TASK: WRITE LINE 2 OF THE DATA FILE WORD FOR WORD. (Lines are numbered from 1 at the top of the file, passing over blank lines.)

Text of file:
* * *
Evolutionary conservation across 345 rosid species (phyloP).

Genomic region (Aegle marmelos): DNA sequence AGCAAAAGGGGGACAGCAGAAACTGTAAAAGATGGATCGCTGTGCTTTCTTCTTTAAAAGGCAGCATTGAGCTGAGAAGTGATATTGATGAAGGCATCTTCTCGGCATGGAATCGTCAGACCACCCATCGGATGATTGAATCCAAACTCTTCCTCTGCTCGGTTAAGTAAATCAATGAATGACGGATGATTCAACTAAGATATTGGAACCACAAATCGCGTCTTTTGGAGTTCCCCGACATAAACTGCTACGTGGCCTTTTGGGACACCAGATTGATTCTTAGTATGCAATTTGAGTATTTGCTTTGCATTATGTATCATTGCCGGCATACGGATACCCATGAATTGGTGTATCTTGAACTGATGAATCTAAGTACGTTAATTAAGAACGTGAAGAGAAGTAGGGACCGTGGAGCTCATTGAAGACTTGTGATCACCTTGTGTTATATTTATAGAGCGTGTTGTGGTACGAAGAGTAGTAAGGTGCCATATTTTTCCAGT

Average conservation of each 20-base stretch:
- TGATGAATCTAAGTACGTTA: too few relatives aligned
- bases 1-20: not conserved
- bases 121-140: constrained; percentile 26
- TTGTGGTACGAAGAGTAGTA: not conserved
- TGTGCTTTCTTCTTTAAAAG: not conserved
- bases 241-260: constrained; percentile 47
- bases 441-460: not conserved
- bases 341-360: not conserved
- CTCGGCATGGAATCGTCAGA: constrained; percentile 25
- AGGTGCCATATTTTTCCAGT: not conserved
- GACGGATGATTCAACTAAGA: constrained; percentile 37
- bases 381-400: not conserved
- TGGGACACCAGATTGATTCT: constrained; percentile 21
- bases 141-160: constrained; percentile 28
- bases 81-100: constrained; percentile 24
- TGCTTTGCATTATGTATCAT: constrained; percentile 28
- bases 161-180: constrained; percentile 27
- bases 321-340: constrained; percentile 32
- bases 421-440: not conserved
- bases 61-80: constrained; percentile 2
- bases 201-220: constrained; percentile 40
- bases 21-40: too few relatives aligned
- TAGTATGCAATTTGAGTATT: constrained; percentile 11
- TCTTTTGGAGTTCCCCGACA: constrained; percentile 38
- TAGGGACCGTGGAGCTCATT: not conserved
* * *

Genomic region (Aegle marmelos): DNA sequence AGCAAAAGGGGGACAGCAGAAACTGTAAAAGATGGATCGCTGTGCTTTCTTCTTTAAAAGGCAGCATTGAGCTGAGAAGTGATATTGATGAAGGCATCTTCTCGGCATGGAATCGTCAGACCACCCATCGGATGATTGAATCCAAACTCTTCCTCTGCTCGGTTAAGTAAATCAATGAATGACGGATGATTCAACTAAGATATTGGAACCACAAATCGCGTCTTTTGGAGTTCCCCGACATAAACTGCTACGTGGCCTTTTGGGACACCAGATTGATTCTTAGTATGCAATTTGAGTATTTGCTTTGCATTATGTATCATTGCCGGCATACGGATACCCATGAATTGGTGTATCTTGAACTGATGAATCTAAGTACGTTAATTAAGAACGTGAAGAGAAGTAGGGACCGTGGAGCTCATTGAAGACTTGTGATCACCTTGTGTTATATTTATAGAGCGTGTTGTGGTACGAAGAGTAGTAAGGTGCCATATTTTTCCAGT